Finland - Culture

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 Prehistoric:  The oldest marks of human activity in Finland has found in SusiluolaKristiinankaupunki. Some excavation has been considered as an man-made over 100,000 years ago.After the Ice Age, area of Finland was resettled at around 9,000 years ago and first known sculpture Elk's Head of Huittinen has been dated about 5–7000 BCE.

Medieval: The most important products of medieval architecture in Finland are the medieval stone churches. More than a hundred of them were built during 15th and 16th centuries. Neoclassical architecture arrived in late 18th century, but important building projects started after 1808 when Finland was an autonomic part of Russia. Alexander II of Russia commissioned Carl Ludvig Engel to plan the new Senate and University for Helsinki.

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Academic Drawing Tradition: The Finnish academic drawing tradition began at Royal Academy of Turku in 1707 when first instructions of drawing was given. In 1824 The School moves with the University to Helsinki and first Finland’s art exhibition was organised at the Drawing School in the autumn of 1845. Painting was rising in Golden era of Finnish art in 1880s, when romantic nationalism was the spirit of art. Akseli Gallen-Kallela started in naturalism but moved to national romanticism.

Akseli Gallen-Kallela, 1897,Lemminkäinen's Mother.

In 1950s the Finnish artists looked for foreign influence: first in Paris, then in United States but also in Stockholm, where modern art exhibitions were organized in Moderna museet. Abstract art made its breakthrough first in concrete art. Early concretists included Birger Carlstedt and Sam Vanni. When Vanni's monumental painting Contrapunctus (1959) won competition for mural in Helsinki, abstract art was considered to be accepted and established in Finland.

Informalism: Informalism spread quickly in 1950s and 1960s, when it was considered a new approach to landscape painting. It was also building on strong tradition of expressionism. It spread even outside of large cities.

Contemporary Art: The Finnish contemporary art scene became much more visible than before with the establishment of Kiasma, the Museum of Contemporary Art in Helsinki in 1998.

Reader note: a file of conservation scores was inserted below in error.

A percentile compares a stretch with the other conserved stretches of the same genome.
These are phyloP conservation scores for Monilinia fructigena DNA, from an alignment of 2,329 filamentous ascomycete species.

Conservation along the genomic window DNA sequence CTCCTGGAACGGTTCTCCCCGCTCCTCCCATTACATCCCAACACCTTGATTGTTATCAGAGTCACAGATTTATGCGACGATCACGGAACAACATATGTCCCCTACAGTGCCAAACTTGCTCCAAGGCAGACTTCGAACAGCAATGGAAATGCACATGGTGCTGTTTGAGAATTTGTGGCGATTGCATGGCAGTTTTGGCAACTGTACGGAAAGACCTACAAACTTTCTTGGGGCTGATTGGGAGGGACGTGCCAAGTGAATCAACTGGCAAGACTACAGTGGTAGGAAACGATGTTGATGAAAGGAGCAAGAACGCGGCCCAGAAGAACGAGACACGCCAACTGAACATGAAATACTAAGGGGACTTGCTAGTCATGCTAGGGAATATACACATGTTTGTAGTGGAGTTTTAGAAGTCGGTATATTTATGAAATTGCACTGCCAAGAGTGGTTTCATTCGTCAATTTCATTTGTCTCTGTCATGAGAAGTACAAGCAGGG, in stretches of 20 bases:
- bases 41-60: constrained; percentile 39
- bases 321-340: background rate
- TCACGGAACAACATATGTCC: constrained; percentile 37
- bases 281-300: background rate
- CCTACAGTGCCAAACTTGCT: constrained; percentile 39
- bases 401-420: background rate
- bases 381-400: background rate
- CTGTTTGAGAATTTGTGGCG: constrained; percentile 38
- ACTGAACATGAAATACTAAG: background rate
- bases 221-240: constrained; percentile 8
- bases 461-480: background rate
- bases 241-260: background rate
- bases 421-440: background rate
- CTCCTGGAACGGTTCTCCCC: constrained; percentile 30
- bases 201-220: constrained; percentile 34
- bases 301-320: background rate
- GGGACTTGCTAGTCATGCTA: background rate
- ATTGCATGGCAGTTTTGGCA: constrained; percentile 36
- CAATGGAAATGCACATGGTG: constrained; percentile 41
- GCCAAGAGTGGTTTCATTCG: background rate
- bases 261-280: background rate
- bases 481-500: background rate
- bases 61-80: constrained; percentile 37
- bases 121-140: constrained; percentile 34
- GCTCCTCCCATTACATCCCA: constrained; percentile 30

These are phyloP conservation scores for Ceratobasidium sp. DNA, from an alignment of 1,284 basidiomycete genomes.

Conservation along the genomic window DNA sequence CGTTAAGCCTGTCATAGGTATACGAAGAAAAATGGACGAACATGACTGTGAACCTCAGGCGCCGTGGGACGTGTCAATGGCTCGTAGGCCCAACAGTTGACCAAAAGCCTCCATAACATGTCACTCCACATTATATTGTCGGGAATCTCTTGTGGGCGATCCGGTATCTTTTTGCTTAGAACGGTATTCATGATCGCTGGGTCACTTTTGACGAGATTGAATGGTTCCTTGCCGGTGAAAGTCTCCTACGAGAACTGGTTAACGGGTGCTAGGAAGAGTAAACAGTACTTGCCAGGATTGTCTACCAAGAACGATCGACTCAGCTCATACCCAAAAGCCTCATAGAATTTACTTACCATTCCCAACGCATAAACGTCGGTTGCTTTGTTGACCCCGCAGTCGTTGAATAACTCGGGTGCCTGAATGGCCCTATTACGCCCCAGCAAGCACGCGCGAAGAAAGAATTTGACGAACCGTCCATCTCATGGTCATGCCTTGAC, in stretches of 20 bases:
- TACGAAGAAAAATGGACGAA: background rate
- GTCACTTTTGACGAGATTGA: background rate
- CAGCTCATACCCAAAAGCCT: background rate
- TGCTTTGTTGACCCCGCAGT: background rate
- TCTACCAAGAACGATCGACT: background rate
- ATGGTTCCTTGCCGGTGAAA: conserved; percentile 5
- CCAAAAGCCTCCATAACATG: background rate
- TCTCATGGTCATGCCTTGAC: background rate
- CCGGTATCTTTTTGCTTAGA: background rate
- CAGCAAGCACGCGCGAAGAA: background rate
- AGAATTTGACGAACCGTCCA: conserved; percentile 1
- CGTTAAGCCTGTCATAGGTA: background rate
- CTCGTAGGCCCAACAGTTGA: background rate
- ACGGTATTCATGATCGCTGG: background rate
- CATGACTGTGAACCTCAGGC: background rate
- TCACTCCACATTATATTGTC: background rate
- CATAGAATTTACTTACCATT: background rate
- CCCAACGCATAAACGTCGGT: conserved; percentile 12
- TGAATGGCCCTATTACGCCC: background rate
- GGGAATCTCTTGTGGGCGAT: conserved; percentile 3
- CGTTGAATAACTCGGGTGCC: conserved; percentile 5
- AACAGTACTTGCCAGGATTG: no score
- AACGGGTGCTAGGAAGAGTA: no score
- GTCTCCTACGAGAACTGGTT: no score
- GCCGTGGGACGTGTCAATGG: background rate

KIASMA Modern Art Museum 15th Anniversary Tour - Helsinki, Finland


There are two major traditions of folk music in Finland, namely, music of the Kalevala form, and Nordic folk music or pelimanni music. The former is considered the older one. Its most important form is called runonlaulanta ("poem singing" or chanting) which is traditionally performed in a trochaic tetrametre using only the first five notes on a scale.Pelimanni music is the Finnish version of the Nordic folk dance music and it is tonal. It came to Finland from Central Europe via Scandinavia starting in the 17th century, and in the 19th century pelimanni music replaced the Kalevalaic tradition. 

The Sami of northern Finland are known for highly spiritual songs called joik, reminiscent of a few types of Native American singing. 

For more information on music in Finland, check out Music Finland.

Articles & Essays

A Guide to Finnish Customs and Manners, This is Finland

Finnish Culture and Cross-Culture,Expat Finland

Finland's 10 Best Contemporary Artists and When to Find Them, The Culture Trip

Notes on the Finnish TraditionPole Star Association (Taivaannaula ry)

Culture in Finland, Finnish Institute in the Middle East

The Role of the Kalevala in Finnish Culture and PoliticsNordic Journal of African Studies 1(2): 82–93 (1992)


Top 5 Finnish Films:

1.) The Man Without a Past (Mies Vailla Menneisyyttä) - Aki Kaurismäki  (2002)

A man who has completely lost his memory must restart their lives in a marginal area , with human beings apart from society.

2.) Frozen Land (Paha Maa )- Aku Louhimies  (2005)

When a schoolteacher is sacked he projects his bad mood at his troubled teen son. He in turn buys a CD player from a pawnshop with counterfeit money. This causes a chain-reaction that wreaks havoc on many lives, as everyone transfers their problems to the next victim.

3.) Rare Exports: A Christmas Tale - Jalmari Helander (2010)

In the depths of the Korvatunturi mountains, 486 metres deep, lies the closest ever guarded secret of Christmas. The time has come to dig it up! This Christmas everyone will believe in Santa Claus.

4.) The Unknown Soldier(Tuntematon Sotilas) -  Edvin Laine (1955)

The story is about the Continuation War between Finland and the Soviet Unionas told from the viewpoint of ordinary Finnish soldiers. 

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5.) The Tough Ones (Häjyt) - Aleksi Mäkelä (1999) 

Two ex-cons return to their hometown and learn that their former partner is now a lawman. Despite their friend's help, they fall off the straight-and-narrow and become moonshiners.